Waypoint sat down with Jenny Williams, a specialist in conservation-based spatial analyses and piloting UAV remote-area surveys. She explains the research she’s been able to accomplish with senseFly’s fixed-wing drone technology, how drones have transformed her workflow and why she chose the eBee to help her conduct her conservation-based research.
Hi, Jenny! Thanks for chatting with Waypoint today. Let’s get started.
The Royal Botanic Gardens, Kew is one of the largest and internationally renowned botanical gardens in the world with more than 350 research scientists dedicated to documenting and understanding the globes plant and fungal diversity. At the Kew site, we have physical botanical gardens, an herbarium (dried plant material, including Darwin collections) and a genetics laboratory. We have another site, Wakehurst Place, which is home to the Millennium Seed Bank.
I work in the Biodiversity Informatics and Spatial Analysis department, so my role is to be a scientist in everything geospatial. This ranges from discovering the impact of climate change on individual species, like arabica coffee, to identifying and mapping threatened habitats for Tropical Important Plant Areas.
What does a typical day-to-day working with drones look like for you at the Royal Botanic Gardens?
Most of our drone work takes places in the tropics, which is where Kew’s research interests have been historically focused. However, we spend some time at the Wakehurst Place site to check and test equipment due to its large, open areas. These flight tests help us ensure the safety and success of drone missions for when we’re in remote areas, such as Madagascar.
For our large-scale drone survey mapping, we always use the eBee fixed-wing drone. It’s the lightest and most portable that we’ve found, which allows us to fly further and longer at the resolution we want.
Before going on a drone mission, we check our kit thoroughly and make sure we have plenty of charged batteries for the drone and laptop. Once we arrive on site, we go through our pre-flight survey checks and determine whether we may need to restrict access to the public during our aerial survey flights, launches and landings. We work in pairs so there is at least one drone pilot with an observer. We always need one pair of eyes on the drone and another looking out for low-flying air traffic, birds of prey and unfavorable weather systems—anything that may threaten the drone’s flight.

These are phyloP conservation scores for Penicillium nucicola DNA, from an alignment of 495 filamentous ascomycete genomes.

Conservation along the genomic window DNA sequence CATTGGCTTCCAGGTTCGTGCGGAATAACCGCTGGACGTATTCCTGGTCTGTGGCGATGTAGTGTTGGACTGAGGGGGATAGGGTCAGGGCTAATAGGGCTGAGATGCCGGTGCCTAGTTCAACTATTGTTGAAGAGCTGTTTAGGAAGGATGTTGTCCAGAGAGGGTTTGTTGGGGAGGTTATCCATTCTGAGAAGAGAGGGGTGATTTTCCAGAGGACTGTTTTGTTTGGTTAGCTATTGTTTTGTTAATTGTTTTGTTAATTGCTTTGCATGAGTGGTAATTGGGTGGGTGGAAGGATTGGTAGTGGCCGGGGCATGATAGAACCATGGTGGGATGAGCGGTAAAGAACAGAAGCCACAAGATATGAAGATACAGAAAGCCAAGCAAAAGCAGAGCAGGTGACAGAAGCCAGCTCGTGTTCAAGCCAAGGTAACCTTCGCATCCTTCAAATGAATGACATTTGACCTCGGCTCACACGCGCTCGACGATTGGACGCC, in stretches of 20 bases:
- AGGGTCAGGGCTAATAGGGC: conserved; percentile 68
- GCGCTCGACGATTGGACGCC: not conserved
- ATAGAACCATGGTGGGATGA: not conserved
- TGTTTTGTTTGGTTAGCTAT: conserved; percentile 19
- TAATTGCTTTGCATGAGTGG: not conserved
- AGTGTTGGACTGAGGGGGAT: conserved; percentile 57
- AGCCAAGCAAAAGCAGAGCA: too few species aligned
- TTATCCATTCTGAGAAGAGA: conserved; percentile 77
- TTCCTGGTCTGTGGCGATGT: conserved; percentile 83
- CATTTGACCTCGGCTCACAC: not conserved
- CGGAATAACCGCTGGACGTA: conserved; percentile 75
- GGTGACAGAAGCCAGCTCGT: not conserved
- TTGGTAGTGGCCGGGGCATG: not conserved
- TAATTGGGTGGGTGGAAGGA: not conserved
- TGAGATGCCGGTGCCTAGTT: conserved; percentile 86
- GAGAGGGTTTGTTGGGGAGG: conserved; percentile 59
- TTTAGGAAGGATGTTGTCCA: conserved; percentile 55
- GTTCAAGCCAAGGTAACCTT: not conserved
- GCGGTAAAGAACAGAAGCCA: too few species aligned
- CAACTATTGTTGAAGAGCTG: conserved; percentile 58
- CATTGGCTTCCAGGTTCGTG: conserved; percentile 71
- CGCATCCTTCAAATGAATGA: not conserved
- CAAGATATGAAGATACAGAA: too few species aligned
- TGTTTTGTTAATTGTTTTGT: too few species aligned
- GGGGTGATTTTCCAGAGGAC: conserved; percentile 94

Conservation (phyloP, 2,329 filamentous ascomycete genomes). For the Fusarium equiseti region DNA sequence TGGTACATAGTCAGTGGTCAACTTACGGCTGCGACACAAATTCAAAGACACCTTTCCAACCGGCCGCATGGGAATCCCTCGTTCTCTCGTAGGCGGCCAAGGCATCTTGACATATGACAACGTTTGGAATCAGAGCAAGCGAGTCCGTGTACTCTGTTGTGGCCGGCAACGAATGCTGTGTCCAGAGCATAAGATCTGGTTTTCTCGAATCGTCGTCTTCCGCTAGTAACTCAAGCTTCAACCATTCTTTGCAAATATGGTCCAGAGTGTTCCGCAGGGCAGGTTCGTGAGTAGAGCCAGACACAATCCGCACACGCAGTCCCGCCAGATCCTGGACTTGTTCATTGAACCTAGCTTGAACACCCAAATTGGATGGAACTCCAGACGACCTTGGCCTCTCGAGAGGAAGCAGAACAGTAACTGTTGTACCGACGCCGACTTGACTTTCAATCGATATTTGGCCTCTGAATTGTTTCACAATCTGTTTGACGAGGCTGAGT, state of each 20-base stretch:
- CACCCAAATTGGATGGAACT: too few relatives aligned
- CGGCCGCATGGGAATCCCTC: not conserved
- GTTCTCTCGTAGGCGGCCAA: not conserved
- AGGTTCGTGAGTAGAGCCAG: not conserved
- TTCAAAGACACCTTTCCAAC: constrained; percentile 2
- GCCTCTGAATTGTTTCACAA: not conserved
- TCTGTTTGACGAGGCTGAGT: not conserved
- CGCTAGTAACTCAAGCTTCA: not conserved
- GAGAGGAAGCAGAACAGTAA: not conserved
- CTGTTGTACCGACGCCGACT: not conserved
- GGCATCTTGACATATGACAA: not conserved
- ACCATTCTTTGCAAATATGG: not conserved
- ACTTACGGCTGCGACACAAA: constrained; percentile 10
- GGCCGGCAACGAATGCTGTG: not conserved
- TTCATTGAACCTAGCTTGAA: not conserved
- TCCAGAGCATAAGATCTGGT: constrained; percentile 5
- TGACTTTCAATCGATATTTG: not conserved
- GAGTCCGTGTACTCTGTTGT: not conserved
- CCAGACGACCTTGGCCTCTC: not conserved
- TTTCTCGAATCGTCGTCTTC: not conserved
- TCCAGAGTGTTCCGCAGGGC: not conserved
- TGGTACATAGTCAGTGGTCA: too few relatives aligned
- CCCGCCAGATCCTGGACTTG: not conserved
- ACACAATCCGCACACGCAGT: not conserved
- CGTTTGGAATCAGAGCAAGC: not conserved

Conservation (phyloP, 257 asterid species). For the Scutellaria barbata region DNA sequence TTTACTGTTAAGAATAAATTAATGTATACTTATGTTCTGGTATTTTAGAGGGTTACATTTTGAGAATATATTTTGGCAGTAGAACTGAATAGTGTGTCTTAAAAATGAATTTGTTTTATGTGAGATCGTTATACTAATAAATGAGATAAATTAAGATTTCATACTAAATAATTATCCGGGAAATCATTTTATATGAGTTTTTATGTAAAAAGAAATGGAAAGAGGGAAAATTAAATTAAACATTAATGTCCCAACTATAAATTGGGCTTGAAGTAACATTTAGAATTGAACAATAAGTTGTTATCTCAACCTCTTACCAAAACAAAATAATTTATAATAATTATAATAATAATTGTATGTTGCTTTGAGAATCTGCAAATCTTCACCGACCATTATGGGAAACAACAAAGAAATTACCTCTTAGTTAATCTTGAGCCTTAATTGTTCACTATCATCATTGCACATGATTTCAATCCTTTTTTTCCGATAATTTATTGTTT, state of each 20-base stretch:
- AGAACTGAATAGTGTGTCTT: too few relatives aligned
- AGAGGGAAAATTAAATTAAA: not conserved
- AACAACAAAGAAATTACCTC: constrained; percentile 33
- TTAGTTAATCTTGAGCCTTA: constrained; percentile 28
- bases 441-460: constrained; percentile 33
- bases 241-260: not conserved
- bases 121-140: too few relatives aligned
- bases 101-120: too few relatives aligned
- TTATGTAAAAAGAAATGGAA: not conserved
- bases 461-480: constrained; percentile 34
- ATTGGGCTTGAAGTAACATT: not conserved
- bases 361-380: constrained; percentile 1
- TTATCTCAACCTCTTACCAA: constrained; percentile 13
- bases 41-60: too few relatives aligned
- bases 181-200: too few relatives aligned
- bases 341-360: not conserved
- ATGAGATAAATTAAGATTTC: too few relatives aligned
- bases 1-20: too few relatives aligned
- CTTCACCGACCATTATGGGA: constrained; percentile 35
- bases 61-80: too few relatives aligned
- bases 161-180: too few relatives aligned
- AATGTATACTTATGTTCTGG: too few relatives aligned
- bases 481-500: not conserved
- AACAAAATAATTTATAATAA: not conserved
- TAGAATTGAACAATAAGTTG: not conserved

How did you accomplish your work prior to using drones?
We predominantly used Landsat Thematic Mapper, which has 30-meter resolution, because it’s free and has a long ranging archive of imagery. We’ve also used Sentinel data and, as projects would allow and where we had funding, we’d purchase a small area of WorldView, Quickbird or IKONOS imagery to do similar-level data collection. It’s certainly not the same resolution, but you can’t get the same resolution with anything other than a drone. Plus, a lot of the areas we work in are tropical, so trying to get satellite imagery in a cloud-free sky is almost always problematic.
What challenges have you faced that caused you to consider drones?
I had a project in Sumatra where I needed precise imagery. Despite having the rare budget for the collection of WorldView2 imagery, plus a year to work on this project, we were never able to source the imagery from the archive or task the collection because of cloud coverage. I ended up using the most current, high-resolution imagery we could find, which was a three-year-old, 10-meter SPOT satellite image. Obviously, this was not ideal or timely.
With drone imagery, we can actually count the number of trees that have fallen or been cut down to potentially discover the density of a forest or estimate future losses.
About six years ago, we looked into getting a drone so we could survey specific areas at specific times and in the specific seasons that worked for us. For some projects, we wanted to know the health of a tree during its healthiest versus most-stressed time of year. For others, we wanted to look at vegetation seasonally to determine variations in species during times of leaf-on or leaf-off. We needed to have the best chance of getting survey imagery without clouds!
Our decision to purchase a drone had a lot to do with the high spatial resolution of drone imagery. We needed the ability to identify individual tree crowns, measure and count felled trees or stumps, precisely map burn scars, and monitor small-scale vegetation regrowth. We simply cannot get timely high-resolution, cloud-free imagery any other way. When it comes to drone surveying, there is no other option for us. To get the level of detail we require, where and when we want it, we need to go and collect the imagery ourselves. Drone footage provides something that nothing else can, there’s no other way we can get that imagery.
Which drone models did you originally assess, and which do you fly now?
We first flew the eBee Classic with the RGB, Near-Infra-Red (NIR) and RedEdge sensors. We now fly two eBee Plus drones and mainly use them with senseFly’s S.O.D.A. camera, but often perform dual flights with the Parrot Sequoia to get multispectral resolution. The spectral information provided at different wavelengths is necessary for extracting specific vegetation features. Since vegetation is distinctively high in the NIR, this is where we are able to extract the most interesting information and indicate differences in reflectance between species, health and structures.